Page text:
In the midst of the COVID-19 pandemic, many of us are questioning what would happen if we died. This has sparked a huge increase in those seeking advice on will writing.
Solicitors and will writers acting in connection with the execution of wills have been categorised by the Government as key workers and thus many continue to offer their services during this unprecedented time.
What we already know:
For a will to be valid, it must be executed in accordance with S9 of the Wills Act 1837 (the “Wills Act”); meaning the execution of the will must be witnessed by two independent witnesses.
Questions have been raised as to how a will can be witnessed, in accordance with the Wills Act, whilst still complying with the required social distancing rules. This has led to increased concern that it may not be possible to make or update a will during the pandemic.
What can be done?
We’re pleased to say it is possible, but adaptive measures need to be taken. We have created a table, below, setting out several ways in which the current problem is being addressed – most ideal to least desirable, with some thoughts added:
|COVID-19 – Method||Advantage||Potential problems|
Will executed in the presence of 2 adult witnesses who are not beneficiaries in the will.
Wholly compliant with S9, if done correctly. The way everyone would prefer to deal with execution!
Rare situation to have 2 independent adults self-isolating with the person making the will!
Will executed in the presence of 2 adult witnesses exercising COVID-19 social distancing – various methods including:
> Setting up the will on a table in the garden with separate visits to sign the will by maker and witnesses but each remaining in a position to watch the signing.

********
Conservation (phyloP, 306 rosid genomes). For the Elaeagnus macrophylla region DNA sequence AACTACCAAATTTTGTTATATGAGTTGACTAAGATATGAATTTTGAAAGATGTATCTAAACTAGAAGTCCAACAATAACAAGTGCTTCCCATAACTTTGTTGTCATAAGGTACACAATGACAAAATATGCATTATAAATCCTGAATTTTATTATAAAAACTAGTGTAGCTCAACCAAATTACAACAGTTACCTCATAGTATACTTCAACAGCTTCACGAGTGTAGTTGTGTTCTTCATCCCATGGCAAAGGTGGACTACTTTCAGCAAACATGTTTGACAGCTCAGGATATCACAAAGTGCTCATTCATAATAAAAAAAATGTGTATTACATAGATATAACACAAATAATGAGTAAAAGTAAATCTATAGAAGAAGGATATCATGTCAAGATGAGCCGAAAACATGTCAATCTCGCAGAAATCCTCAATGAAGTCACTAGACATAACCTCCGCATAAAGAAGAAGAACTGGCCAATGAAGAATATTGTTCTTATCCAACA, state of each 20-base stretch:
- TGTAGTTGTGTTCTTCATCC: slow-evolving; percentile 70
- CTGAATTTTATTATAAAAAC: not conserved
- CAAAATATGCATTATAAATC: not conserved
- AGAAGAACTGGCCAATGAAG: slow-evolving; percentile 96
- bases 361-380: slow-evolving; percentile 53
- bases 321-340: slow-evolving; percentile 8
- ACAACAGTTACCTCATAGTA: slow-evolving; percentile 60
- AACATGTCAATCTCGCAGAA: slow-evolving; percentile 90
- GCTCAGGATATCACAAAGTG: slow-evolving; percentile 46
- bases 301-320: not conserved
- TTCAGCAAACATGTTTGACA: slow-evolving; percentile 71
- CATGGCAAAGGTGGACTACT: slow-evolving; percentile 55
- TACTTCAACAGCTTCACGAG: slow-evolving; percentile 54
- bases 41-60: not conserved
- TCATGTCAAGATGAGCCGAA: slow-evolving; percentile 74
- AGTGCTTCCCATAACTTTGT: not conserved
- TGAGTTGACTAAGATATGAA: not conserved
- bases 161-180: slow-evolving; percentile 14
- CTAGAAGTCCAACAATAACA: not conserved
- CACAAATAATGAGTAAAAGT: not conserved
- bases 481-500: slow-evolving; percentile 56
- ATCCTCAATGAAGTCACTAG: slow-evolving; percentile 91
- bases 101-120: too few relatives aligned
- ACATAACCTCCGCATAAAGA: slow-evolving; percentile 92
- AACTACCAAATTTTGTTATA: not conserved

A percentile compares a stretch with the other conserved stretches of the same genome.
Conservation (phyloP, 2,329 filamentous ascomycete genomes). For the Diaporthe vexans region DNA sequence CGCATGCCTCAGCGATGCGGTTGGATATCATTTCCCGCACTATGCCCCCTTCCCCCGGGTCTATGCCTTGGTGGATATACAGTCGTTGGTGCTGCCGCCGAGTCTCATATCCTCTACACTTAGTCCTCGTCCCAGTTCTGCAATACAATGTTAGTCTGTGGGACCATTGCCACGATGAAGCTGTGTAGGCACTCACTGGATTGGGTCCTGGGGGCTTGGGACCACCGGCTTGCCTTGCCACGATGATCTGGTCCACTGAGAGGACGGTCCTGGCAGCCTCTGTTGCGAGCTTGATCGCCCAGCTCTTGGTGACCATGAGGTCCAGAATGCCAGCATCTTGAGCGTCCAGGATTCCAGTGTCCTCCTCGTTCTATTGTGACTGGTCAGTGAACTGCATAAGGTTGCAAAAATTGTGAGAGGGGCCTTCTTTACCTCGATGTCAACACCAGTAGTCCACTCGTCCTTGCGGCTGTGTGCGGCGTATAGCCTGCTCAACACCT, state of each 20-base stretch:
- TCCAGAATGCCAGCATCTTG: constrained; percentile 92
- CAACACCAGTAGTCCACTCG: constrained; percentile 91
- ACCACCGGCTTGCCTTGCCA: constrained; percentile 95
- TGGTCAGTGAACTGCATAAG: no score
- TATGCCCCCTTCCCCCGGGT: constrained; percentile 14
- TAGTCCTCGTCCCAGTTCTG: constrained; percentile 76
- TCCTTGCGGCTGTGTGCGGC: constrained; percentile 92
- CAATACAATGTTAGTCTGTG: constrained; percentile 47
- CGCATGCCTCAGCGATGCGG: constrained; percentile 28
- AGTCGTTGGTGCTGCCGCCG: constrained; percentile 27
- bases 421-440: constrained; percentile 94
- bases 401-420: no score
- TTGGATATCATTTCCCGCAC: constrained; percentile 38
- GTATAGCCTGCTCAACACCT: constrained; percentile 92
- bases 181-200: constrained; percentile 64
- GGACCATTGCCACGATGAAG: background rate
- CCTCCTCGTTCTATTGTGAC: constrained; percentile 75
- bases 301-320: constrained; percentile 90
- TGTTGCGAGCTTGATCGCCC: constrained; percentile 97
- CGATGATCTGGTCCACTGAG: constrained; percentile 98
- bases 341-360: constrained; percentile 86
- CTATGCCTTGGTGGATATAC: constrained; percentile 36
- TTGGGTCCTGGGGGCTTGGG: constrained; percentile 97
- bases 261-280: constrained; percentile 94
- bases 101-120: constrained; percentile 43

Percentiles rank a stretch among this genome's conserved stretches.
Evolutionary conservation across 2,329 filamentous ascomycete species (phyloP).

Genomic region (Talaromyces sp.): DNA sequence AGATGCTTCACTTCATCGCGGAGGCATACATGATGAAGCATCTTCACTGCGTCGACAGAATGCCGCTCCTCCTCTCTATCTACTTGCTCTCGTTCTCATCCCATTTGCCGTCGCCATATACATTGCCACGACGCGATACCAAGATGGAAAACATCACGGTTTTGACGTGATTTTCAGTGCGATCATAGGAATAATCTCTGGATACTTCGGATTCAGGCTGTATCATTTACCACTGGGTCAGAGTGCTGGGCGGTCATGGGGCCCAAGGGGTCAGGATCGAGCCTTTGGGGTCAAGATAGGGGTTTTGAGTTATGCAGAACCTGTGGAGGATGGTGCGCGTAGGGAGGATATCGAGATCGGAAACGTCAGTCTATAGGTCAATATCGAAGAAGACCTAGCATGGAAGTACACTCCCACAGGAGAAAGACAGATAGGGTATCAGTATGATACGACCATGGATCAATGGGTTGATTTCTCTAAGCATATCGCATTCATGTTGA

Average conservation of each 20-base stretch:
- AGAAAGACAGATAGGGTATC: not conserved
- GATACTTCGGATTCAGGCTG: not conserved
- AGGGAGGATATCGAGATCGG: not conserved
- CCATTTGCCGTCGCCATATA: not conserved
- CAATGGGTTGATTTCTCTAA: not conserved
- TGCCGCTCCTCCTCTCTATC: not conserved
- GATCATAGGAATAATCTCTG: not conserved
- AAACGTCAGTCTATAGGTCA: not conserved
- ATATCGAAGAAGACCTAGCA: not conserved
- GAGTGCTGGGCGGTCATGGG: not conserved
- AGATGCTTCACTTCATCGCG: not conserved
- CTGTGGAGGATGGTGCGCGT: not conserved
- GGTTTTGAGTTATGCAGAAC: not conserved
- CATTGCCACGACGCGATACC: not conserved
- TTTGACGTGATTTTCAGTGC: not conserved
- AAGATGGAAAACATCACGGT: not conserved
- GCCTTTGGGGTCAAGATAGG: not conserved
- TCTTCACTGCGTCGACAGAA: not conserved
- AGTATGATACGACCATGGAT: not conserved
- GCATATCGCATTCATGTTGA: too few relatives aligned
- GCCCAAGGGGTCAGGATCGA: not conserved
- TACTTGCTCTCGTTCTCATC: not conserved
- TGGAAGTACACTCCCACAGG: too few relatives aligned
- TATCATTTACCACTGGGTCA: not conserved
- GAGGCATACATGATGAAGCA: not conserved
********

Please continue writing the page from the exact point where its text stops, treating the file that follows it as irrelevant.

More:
> Witnesses watch signing through a window – will then passed through the window for witness execution.
> “Drive through” service provided which is a variation on the above, but execution occurs on bonnet of the car with all watching/signing
|Professional witnesses tend to be more reliable witnesses if questions asked later. Professionals can answer most queries about the will if there are any concerns or problems.||
It is not certain that witnessing a will can take place through a window – although the historical case of Casson -v- Dade (1781) suggests that this is possible.
If the witnesses don’t record the witnessing steps carefully potential non-execution claims could follow – good notes and preferably a video recording of the event would be a wise precaution.
Will executed in the same way as above save that the witnesses are not professionals – could be neighbours or friends. The methods adopted would again involve using the COVID-19 social distancing measures described above.
Might be easier to find these witnesses than professionals (particularly if time of the essence). Potentially cheaper. Neighbours are literally next door.
Lay witnesses may not be allowed to visit by law as not classified as key workers under COVID-19 rules.
Same problems concerning witnessing through windows as above.
Bigger risk that the execution is done incorrectly, full notes or recording not completed – opens potential challenges later